6 hurt in clash over sand mining on India-Nepal border
Villagers of Gadiyani on the Indian side claimed that a mob from Piraiguthi in Parsa district of the neighbouring country also opened fire in no-man’s land as the clash turned violentindia Updated: Feb 24, 2017 17:29 IST
Villagers on either side of the India-Nepal border clashed over sand mining at Oriya Khola in Sikta police station area of Bihar’s West Champaran district on Friday. At least six persons were injured in the incident.
Villagers of Gadiyani on the Indian side claimed that a mob from Piraiguthi in Parsa district of the neighbouring country also opened fire in no-man’s land as the clash turned violent.
As tensions ran high, officials from both sides intervened to hold peace, police said.
“The incident happened when Nepal citizens stopped us from mining sand in the bed of Oriya river, which flows from the Himalayan nation,” Indian villagers said.
“The Nepal villagers attacked some 100 sand loaders and beat up drivers of trucks parked in the area. Many carried guns, which were used to threaten us,” they said.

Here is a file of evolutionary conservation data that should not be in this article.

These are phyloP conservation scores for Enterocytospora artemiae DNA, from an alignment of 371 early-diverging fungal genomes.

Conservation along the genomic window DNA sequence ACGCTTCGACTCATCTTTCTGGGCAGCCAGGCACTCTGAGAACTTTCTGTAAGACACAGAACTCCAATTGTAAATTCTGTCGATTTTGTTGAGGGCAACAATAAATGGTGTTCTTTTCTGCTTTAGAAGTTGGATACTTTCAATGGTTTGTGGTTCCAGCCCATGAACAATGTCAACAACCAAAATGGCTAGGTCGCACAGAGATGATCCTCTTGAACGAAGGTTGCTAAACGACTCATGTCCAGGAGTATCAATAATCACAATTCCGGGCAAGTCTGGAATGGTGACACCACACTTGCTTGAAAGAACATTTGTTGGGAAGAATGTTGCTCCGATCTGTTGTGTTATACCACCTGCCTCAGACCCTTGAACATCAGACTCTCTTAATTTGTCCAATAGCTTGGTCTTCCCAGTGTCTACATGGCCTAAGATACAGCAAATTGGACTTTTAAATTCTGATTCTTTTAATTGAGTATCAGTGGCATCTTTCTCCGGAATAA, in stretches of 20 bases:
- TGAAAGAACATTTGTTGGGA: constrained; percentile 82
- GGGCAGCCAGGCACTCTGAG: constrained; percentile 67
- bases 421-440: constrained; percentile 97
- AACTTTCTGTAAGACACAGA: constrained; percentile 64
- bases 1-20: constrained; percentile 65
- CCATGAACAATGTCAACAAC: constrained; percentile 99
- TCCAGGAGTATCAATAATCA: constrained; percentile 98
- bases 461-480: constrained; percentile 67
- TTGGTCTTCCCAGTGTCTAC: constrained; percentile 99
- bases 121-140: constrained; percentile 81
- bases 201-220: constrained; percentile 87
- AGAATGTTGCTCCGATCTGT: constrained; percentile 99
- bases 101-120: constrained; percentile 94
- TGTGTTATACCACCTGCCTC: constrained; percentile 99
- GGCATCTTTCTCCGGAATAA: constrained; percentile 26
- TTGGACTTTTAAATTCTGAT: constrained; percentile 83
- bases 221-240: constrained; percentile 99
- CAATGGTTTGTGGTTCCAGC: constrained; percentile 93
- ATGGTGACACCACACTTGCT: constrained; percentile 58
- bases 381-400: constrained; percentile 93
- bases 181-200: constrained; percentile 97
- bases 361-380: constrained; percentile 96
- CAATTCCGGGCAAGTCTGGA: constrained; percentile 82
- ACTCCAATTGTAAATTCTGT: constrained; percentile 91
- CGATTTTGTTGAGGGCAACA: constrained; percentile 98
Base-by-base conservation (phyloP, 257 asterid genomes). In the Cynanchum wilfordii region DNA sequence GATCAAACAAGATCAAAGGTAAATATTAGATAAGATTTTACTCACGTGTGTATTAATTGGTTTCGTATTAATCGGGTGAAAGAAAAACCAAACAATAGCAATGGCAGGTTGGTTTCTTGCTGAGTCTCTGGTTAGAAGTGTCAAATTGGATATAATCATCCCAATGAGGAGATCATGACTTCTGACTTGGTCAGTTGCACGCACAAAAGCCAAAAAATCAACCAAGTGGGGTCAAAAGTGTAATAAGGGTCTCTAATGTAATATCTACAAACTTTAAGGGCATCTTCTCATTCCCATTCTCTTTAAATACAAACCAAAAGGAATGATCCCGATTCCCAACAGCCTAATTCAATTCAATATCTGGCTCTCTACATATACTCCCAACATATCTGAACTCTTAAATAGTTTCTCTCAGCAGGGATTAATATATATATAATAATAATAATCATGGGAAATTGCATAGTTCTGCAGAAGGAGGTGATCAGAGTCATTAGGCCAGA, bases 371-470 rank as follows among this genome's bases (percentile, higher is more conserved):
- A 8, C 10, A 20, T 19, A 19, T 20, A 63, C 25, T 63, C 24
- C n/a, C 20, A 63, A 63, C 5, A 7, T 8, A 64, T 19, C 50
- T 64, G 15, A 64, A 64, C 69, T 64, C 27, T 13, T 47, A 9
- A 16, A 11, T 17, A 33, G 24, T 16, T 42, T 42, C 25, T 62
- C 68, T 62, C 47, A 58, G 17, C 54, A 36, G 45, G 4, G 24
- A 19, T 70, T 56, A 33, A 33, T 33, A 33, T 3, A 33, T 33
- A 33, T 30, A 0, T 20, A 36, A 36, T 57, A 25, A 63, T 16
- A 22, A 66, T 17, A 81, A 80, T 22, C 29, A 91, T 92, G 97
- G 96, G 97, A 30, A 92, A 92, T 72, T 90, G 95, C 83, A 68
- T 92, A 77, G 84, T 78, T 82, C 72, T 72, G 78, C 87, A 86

Parsa superintendent of police Gobind Sah told HT that the clash had left two Nepal citizens injured. He also confirmed that four rounds were fired during the clashes.
Instances of clashes between people on either side of the border have been many and officials of India and Nepal have been hard pressed to contain sudden flare-ups at times.
A similar incident was reported on September 13 last year at the same site after armed police force (APF) of Nepal, backed by people of the Himalayan nation stopped sand miners. A clash that ensued left about 10 people, including Nepal head constable Raj Kumar Manjhi, injured.
Arbind Mandal, subdivisional officer (SDO) of Narkatiaganj in West Champaran district, said normalcy was fast returning after officials on both the sides held a border meeting and acted to quell the trouble.
“Nepal citizens claim right to mining in the river, which flows through their territory and allege that deep sand mining along the Indian border was changing the course of the river, affecting their habitations,” he said.
Due to this border pillars had also been obliterated, thus presenting difficulty in ascertaining the boundaries between the two nations at this point, he added.